The Indian Navy has leased two MQ-9B Sea Guardian UAVs (a variant of Predator B) from the United States for one year to boost its intelligence, surveillance, and reconnaissance capabilities in the midst of the border row with China. The drones will be deployed in the Indian Ocean Region.
The Indian news agency ANI has reported that drones arrived in India in the second week of November and were inducted into flying operations on November 21 at the Indian Navy base at INS Rajali. The development comes almost a month after the high-profile visit of the US Secretary of State Mike Pompeo and then-Defense Secretary Mark Esper to India for the 2+2 ministerial dialogue.
Soon after the signing of the Basic Exchange and Cooperation Agreement (BECA) during the US officials’ visit, reports had emerged that India refused the offer due to the cost-worthiness of the aircraft.
The current induction of American-origin drones to the Navy has come under the emergency procurement powers granted by the defense ministry in view of the India-China border conflict. The sources told ANI that the drones have already started flying operations and with an endurance capability of being in the air for over 30 hours, they are proving to be a big asset for the maritime force.
Sources quoted by the news agency said India will be acquiring 18 more such drones from the US. The option of leasing weapon systems has been provisioned under the Defense Acquisition Procedure-2020 and the Defense Procurement Manual -2009 to help save funds. Under these norms, the responsibility of maintenance also lies with the vendor, the sources said.
These would be the first of its kind armed MALE RPA (Medium-Altitude Long-Endurance Remotely Piloted Aircraft) in the Indian service, with an internal one named TAPAS-BH (aka Rustom-II) being developed by the DRDO.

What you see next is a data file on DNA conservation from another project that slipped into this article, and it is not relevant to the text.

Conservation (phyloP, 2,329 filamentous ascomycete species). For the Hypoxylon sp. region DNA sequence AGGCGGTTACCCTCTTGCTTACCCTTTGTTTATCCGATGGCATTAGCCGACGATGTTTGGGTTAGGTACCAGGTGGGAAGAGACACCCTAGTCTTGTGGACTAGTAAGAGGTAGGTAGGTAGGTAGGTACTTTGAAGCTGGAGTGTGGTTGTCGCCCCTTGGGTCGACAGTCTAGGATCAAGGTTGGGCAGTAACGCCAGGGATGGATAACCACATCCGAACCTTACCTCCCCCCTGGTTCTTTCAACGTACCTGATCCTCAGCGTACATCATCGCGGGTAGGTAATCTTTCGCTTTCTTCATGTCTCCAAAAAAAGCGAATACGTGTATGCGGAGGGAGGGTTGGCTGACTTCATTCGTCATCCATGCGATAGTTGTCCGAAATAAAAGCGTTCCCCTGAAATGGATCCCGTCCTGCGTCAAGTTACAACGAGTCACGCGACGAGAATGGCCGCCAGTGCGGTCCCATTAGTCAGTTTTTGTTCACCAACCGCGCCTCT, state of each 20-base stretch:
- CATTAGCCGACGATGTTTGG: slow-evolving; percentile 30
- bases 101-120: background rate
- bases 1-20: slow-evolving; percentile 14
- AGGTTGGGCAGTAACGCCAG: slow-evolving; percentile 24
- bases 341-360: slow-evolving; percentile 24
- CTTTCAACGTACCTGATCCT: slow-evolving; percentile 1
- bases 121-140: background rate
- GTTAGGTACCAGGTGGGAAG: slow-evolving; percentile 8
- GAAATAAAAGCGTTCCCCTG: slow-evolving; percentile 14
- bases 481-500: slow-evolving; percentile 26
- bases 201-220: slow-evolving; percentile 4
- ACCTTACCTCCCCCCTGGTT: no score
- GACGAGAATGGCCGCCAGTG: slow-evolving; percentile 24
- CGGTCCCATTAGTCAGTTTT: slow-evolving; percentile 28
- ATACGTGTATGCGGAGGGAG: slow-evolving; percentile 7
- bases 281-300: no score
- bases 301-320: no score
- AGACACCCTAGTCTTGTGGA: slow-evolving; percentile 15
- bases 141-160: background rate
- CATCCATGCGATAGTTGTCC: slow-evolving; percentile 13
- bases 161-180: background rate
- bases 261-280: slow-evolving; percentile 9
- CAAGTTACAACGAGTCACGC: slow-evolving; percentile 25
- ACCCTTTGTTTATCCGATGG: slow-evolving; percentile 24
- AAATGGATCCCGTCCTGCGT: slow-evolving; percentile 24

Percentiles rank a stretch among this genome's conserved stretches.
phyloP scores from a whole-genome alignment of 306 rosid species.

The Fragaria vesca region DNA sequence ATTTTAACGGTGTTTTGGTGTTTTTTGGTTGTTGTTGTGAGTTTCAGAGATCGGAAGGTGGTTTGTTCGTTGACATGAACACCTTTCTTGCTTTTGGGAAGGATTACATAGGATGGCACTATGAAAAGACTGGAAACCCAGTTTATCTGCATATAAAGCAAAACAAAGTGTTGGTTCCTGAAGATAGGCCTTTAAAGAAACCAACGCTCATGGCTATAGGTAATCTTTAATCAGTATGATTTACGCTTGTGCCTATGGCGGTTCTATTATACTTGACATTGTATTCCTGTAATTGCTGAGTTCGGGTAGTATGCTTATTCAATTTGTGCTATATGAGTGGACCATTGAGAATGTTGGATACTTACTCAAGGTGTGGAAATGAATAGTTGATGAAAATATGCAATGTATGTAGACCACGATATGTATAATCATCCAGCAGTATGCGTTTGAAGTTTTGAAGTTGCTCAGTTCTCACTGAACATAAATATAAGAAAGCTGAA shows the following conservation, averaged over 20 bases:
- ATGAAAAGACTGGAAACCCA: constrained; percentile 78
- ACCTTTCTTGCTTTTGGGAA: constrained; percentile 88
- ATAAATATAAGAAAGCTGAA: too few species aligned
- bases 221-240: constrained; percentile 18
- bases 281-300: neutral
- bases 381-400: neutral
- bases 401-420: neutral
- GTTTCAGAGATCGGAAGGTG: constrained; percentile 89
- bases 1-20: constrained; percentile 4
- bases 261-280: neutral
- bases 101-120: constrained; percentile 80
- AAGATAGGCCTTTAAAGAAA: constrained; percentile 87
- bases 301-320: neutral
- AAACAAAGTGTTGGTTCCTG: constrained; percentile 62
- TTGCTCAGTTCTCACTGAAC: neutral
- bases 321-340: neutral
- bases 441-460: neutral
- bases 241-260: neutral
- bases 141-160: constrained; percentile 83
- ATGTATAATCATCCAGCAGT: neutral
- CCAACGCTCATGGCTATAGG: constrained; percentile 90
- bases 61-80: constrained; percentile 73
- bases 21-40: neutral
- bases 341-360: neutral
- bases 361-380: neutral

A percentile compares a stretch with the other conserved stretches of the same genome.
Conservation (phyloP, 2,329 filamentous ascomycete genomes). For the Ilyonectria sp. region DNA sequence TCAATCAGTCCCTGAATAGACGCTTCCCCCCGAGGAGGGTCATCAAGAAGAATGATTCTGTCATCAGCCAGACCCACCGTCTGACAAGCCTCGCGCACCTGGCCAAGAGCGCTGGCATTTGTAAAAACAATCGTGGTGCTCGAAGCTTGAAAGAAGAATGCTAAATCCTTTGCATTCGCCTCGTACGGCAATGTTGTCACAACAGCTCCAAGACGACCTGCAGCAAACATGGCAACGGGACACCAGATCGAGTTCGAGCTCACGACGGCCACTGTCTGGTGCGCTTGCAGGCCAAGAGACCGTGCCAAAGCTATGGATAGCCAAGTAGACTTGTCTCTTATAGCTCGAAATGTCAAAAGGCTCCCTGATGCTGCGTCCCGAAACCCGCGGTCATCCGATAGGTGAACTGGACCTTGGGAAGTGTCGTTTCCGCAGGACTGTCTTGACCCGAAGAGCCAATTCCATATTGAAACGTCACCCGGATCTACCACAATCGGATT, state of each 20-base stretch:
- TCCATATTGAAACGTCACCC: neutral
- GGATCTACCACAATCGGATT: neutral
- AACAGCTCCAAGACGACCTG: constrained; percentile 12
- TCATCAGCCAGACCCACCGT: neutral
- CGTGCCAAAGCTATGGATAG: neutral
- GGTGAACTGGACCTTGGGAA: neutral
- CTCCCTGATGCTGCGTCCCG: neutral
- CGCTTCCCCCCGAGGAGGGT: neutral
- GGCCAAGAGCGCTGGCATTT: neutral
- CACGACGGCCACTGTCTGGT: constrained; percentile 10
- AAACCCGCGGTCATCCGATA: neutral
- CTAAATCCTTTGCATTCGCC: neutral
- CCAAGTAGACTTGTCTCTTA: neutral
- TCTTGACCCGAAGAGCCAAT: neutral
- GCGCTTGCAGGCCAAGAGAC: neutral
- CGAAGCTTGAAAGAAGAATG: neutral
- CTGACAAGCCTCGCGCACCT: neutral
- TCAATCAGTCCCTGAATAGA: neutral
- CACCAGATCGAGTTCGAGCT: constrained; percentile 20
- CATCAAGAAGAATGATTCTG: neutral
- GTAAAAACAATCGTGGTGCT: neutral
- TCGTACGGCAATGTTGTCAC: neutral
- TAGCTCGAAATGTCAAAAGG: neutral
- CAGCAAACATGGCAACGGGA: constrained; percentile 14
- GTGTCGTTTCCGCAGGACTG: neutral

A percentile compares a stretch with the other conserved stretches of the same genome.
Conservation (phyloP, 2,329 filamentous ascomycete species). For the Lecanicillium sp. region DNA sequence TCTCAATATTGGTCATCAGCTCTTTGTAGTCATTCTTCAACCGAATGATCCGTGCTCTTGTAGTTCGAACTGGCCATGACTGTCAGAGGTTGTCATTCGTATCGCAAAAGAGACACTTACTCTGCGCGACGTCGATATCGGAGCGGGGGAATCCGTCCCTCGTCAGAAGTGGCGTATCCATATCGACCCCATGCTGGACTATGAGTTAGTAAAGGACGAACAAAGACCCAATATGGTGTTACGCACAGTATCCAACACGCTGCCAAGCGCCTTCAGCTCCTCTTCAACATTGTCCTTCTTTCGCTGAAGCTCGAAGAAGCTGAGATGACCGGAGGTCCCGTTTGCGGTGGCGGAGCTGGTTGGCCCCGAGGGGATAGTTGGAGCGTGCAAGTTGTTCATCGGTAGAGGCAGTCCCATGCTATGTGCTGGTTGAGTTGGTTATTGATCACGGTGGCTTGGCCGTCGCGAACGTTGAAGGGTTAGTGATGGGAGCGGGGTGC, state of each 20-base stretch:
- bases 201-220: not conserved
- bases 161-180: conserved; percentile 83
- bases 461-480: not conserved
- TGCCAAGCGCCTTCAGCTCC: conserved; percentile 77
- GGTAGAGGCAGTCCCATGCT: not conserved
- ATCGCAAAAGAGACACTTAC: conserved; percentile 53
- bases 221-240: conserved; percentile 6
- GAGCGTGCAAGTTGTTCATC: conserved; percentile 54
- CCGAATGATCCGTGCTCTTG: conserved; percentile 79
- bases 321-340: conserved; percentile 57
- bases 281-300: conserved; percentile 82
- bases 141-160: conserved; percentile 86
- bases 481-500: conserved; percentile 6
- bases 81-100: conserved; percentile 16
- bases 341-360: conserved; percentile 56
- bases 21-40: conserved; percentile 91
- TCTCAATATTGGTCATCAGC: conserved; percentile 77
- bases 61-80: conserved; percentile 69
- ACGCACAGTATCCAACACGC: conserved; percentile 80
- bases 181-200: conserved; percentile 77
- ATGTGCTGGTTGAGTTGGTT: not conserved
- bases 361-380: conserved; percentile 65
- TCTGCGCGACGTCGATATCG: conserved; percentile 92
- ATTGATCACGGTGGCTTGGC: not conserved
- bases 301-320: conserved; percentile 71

An American crew from the vendor, General Atomics Aeronautical Systems, is also accompanying the equipment and would help the Navy to operate the machines. According to the lease agreement, the American support staff will only help in the maintenance and technical issues whereas the sortie planning and the joystick control would be with the Indian Navy personnel, the sources said.
The sources have also underlined that the data gathered by the drones during the flight would be the exclusive property of the Indian Navy.
The US diplomats had wanted the SkyGuardian deal to be the highlight of their visit to India as the earlier proposal had called for the sales of 30 MQ-9B armed SkyGuardian drones, 10 for each service. Under the previous proposal, the costs incurred would have been Rs 900 crore per unit along with a 10 percent additional annual maintenance cost, and the deal would have given no transfer of technology or offsets.
Amid the border tensions with China, India has witnessed support from the US. The BECA signed during the top diplomats’ visit is aimed at strengthening military ties between New Delhi and Washington.